International students bring unique perspective to USF

The University of South Florida is filled with students from all over the world, and if we took a closer look, we can see all of the amazing characteristics that the students bring with them.

Rafael Migoyo is a senior graduating Dec. 10, 2016 with a degree in Aging Sciences. His parents brought him to the United States from Cuba at the age of five so that he could receive a better education.

When he isn’t busy doing research, Migoyo enjoys photography and investing.

“I learned those things when I was thinking about the opportunity that I was given coming into the United States…” said Migoyo. “So I said to myself, ‘what’s something my mom and dad aren’t doing because they weren’t raised here?’”

Once he graduates, Migoyo wants to take a year away from school to work on some research with his friend, and research adviser, Angie Sardina. From there he will continue his education so that he can specialize in Geriatrics.

“Rafael has a bright future ahead of him,” said Sardina.

When asked where he would like to be in the future, Rafael stated that he wants to merge his two passions: Medicine and Photography.

“I would like to marry both of those things and travel the world as a doctor helping people, but also doing photojournalism,” said Migoyo

International Diversity Brings Students Together

The International Students Association at the University of South Florida organized International Night on Nov. 13, which is an event how diversity and union could go hand-and-hand.

Samuel Bai is a USF international, graduate student who was invited to perform at the event to show his passion for music. When he was just a little boy, Bai taught himself how to play the flute like his father.

“In China you have to get immersed into the atmosphere and feel the music,” Bai said.

Music, laughter and applause overpowered everything else during the event. Every group that performed included students from around the world and they incorporated their cultures in their performance.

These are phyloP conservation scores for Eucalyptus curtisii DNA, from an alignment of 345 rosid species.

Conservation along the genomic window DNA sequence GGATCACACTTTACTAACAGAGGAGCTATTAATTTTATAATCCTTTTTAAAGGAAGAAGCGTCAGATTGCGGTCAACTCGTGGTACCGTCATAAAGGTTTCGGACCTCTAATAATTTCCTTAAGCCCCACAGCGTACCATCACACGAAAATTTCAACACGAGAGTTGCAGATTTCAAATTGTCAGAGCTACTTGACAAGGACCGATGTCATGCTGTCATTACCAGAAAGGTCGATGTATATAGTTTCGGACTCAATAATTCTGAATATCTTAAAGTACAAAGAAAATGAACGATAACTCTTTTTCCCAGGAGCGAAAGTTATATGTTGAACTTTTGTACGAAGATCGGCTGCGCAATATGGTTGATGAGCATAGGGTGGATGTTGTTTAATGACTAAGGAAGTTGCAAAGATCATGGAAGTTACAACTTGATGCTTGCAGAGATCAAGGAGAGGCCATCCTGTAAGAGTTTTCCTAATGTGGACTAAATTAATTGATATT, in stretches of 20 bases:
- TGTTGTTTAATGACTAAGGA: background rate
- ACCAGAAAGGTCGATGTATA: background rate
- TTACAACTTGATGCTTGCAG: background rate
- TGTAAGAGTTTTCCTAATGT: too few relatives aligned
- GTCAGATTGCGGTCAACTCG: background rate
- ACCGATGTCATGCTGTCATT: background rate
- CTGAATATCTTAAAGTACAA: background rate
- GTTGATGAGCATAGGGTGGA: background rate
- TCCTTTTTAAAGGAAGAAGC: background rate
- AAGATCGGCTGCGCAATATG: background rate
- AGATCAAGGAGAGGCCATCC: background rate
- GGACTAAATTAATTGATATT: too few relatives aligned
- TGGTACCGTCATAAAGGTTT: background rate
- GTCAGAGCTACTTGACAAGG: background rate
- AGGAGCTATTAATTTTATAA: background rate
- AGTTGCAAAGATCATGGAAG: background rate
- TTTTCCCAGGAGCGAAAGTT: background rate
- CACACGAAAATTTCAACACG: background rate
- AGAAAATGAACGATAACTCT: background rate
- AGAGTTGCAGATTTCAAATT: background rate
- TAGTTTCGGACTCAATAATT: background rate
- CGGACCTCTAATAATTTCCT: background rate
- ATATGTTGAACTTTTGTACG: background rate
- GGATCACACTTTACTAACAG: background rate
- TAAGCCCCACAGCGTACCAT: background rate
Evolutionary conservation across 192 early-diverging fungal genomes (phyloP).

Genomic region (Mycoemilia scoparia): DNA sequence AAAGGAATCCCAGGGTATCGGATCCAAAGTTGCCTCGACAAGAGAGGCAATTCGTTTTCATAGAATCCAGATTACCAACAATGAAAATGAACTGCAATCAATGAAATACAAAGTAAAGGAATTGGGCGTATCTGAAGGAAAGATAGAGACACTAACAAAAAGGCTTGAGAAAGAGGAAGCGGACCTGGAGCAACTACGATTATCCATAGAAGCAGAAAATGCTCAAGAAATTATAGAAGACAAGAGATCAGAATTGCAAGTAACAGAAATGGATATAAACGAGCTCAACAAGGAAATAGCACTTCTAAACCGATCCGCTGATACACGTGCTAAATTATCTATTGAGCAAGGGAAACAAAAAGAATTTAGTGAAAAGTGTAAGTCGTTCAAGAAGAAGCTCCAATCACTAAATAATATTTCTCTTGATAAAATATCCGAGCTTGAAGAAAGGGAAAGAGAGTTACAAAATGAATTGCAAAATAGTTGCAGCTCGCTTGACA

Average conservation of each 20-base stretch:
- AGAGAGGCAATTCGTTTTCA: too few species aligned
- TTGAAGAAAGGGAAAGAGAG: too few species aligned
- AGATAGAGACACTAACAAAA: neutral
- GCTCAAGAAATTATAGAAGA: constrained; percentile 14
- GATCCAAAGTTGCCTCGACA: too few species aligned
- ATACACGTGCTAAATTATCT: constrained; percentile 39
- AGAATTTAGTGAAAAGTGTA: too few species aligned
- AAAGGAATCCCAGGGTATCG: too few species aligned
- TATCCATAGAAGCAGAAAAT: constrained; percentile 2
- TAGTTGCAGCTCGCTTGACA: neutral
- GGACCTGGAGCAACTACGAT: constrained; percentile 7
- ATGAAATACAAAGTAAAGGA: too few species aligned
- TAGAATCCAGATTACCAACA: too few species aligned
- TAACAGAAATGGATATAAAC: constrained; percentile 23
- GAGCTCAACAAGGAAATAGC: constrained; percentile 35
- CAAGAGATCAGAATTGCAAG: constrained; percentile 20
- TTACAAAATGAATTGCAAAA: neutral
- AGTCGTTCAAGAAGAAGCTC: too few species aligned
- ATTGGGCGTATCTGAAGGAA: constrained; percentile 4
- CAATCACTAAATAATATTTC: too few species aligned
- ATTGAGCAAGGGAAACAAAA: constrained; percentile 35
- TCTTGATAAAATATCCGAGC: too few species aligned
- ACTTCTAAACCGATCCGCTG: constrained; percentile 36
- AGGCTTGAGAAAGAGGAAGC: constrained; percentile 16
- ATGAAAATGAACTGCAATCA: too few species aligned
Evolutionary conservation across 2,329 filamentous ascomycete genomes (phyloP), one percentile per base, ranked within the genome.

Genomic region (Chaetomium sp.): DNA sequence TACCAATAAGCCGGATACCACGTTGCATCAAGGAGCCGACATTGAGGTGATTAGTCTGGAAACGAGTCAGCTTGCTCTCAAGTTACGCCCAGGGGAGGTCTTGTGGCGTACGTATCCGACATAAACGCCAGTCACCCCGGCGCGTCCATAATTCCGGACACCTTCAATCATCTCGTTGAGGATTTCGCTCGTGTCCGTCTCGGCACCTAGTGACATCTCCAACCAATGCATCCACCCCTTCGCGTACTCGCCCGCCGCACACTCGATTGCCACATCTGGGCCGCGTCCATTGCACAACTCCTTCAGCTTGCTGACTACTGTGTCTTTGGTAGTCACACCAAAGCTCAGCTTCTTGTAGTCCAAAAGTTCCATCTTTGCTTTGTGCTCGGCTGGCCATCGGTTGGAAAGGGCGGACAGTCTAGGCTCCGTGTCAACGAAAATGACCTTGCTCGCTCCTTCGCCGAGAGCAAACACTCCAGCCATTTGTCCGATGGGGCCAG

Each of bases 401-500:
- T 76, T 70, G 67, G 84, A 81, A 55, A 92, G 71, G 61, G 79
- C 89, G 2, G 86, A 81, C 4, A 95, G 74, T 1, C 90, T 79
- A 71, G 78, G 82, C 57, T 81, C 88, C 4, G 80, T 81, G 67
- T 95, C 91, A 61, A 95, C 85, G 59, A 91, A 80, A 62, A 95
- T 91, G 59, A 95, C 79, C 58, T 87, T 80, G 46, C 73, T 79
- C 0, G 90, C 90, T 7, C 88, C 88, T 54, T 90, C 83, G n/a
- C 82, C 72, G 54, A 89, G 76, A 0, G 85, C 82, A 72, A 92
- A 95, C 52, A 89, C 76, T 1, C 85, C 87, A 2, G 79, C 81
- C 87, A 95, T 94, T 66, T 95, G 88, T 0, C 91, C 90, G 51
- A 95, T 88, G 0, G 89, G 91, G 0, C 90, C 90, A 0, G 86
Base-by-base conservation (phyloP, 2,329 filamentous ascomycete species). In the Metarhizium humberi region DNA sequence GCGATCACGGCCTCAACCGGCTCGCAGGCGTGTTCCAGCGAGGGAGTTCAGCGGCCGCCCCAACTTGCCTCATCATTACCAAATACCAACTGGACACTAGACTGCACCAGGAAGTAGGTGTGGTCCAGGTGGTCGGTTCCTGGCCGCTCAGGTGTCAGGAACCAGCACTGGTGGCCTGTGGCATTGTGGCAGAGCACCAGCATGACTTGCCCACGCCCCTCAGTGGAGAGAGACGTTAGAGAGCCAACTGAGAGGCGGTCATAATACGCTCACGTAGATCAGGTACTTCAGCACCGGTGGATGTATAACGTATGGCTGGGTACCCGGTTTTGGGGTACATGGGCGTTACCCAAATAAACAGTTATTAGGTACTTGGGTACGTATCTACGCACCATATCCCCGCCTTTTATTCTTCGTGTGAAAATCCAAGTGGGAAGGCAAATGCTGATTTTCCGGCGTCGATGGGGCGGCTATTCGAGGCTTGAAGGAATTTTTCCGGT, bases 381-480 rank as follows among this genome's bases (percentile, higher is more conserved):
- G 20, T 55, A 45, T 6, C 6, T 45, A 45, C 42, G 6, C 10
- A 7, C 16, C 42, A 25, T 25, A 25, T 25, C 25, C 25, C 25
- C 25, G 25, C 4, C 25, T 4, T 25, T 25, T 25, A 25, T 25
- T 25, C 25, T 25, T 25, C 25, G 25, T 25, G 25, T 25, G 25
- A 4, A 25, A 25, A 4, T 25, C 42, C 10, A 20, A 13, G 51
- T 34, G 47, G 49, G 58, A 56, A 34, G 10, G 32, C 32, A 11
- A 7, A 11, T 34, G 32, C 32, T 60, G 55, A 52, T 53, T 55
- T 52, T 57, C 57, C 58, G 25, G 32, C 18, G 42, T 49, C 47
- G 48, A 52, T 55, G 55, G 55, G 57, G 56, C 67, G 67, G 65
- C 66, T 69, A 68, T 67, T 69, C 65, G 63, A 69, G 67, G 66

USF Homecoming King, Kenny Ezevillo, hosted the event and showed great enthusiasm.

“The Diversity here is incredible,” Ezevillo said. You get to meet people from all over the place and everyone is so friendly.”

Most of these students are neither dance nor music majors. They join these groups as an outlet from the stress that comes from studying for tests and assignments. At the same time they are embracing new cultures and traditions.

“I think it’s really important to have these kind of events because it really opens culture to anyone who wants to come,” Kori Conklin, a USF molecular and microbiology student, said. “It’s really nice, because you get to experience something that’s not normal to you and it opens your world view.”

 

 

 

Bulls Get Fit For A Good Cause

Thanksgiving is right around the corner and students at the University of South Florida are making sure they are actively staying involved.

The USF Campus Recreation center hosts an event called Bulls Fitsgiving. It allows students to team up and compete in obstacle courses not only for fun but also to give back to others in need.

Brandon Miller, a fitness coordinator at USF, wants students to realize how important events like this are to the community.

“We want to make sure that they know this is more than just about them,” said Miller. “We want to make sure they are making an impact globally, making a really holistic student out of what they are doing here.”

As an incentive to give back, students are asked to bring canned food, clothing or hygiene items that will be donated to local charity. If they do so then five seconds will be taken off their team’s total run time.

Dominique Richardson is a fitness coordinator at USF and she is the one who has planned and coordinated the event for the last three years.